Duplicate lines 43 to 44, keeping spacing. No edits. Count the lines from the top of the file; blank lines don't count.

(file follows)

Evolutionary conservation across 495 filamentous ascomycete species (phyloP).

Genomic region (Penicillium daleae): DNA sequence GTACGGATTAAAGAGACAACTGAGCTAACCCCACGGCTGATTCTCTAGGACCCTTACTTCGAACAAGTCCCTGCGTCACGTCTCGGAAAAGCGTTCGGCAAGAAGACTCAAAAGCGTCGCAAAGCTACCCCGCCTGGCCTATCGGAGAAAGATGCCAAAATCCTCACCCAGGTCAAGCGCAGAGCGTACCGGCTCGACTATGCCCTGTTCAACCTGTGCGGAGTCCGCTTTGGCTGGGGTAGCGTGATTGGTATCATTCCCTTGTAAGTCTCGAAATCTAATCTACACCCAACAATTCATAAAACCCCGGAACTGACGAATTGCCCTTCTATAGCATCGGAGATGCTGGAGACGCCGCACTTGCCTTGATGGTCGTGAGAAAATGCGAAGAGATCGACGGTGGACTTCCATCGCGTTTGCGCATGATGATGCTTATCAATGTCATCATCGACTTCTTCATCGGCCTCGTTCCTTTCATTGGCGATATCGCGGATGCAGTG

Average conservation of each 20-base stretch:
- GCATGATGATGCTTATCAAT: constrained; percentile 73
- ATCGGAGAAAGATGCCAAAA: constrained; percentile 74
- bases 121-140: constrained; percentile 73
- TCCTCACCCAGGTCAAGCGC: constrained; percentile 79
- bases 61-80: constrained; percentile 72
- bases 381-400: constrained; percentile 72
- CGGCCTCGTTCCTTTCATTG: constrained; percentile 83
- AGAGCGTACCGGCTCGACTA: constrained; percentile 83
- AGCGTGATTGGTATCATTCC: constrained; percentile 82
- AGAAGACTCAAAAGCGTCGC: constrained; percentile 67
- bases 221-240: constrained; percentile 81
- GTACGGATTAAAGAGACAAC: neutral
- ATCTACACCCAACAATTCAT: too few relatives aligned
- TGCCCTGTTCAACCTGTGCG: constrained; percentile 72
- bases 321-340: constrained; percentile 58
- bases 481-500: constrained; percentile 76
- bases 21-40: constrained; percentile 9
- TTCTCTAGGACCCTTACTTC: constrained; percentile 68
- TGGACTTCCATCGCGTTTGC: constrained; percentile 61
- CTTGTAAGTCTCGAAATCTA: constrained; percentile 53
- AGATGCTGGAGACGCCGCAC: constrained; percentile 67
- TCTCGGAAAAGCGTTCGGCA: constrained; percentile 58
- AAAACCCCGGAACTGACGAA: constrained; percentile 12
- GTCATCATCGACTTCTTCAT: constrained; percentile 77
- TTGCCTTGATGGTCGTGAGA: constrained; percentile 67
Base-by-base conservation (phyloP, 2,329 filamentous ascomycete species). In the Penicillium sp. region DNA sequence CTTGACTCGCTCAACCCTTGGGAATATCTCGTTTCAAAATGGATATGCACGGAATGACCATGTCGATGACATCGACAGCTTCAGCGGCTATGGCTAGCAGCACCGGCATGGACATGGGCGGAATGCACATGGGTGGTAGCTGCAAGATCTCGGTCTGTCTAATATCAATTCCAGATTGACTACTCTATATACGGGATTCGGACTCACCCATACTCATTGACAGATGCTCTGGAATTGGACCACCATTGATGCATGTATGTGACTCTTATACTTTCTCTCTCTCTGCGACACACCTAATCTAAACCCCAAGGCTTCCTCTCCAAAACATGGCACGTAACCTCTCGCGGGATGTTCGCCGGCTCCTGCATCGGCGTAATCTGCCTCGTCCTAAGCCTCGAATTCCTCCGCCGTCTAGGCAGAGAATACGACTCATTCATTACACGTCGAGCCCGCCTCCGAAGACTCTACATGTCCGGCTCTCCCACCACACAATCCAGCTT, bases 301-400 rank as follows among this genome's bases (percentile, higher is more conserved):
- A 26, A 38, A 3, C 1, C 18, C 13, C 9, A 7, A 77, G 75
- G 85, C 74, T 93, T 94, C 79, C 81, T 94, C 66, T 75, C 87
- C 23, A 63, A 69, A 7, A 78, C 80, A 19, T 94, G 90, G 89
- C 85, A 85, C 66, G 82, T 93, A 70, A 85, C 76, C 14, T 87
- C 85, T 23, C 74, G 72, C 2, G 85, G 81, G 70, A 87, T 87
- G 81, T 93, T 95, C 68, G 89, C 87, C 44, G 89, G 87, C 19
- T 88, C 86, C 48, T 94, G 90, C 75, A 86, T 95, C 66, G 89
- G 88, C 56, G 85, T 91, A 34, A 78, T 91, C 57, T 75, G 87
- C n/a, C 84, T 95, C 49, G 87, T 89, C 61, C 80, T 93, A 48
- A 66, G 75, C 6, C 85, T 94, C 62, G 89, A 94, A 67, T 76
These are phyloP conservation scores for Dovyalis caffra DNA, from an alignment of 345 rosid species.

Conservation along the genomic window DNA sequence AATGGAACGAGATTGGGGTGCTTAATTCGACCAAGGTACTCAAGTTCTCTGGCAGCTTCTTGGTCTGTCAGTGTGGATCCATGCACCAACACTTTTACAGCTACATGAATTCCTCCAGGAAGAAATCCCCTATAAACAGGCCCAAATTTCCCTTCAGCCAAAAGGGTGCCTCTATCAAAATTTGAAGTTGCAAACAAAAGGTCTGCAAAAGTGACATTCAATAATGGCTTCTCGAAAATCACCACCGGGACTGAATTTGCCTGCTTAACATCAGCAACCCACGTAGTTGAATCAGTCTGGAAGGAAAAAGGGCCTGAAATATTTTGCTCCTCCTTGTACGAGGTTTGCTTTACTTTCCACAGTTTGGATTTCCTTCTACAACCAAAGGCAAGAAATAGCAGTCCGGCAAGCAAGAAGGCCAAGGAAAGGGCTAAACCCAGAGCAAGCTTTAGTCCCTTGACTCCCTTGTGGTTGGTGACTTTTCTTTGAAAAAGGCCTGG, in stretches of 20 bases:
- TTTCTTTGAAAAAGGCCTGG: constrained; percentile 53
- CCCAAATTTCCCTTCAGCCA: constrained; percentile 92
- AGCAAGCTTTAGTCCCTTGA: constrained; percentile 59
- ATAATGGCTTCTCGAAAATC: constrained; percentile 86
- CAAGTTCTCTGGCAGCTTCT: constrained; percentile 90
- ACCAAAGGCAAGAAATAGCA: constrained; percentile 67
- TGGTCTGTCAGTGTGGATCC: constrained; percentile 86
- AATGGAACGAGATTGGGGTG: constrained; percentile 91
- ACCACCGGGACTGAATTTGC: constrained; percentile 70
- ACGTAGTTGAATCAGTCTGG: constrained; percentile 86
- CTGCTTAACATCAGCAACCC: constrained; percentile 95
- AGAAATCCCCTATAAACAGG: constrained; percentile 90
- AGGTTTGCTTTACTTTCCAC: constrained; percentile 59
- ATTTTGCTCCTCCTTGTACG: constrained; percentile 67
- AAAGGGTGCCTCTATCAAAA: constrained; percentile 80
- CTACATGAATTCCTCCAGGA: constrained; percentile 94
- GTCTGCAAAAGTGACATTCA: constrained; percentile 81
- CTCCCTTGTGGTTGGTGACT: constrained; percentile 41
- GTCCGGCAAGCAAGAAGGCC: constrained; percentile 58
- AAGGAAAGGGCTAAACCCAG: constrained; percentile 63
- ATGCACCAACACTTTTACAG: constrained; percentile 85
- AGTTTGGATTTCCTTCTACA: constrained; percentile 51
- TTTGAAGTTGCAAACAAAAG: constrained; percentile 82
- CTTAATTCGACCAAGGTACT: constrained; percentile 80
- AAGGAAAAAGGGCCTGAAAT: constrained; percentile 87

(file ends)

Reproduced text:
- CCCAAATTTCCCTTCAGCCA: constrained; percentile 92
- AGCAAGCTTTAGTCCCTTGA: constrained; percentile 59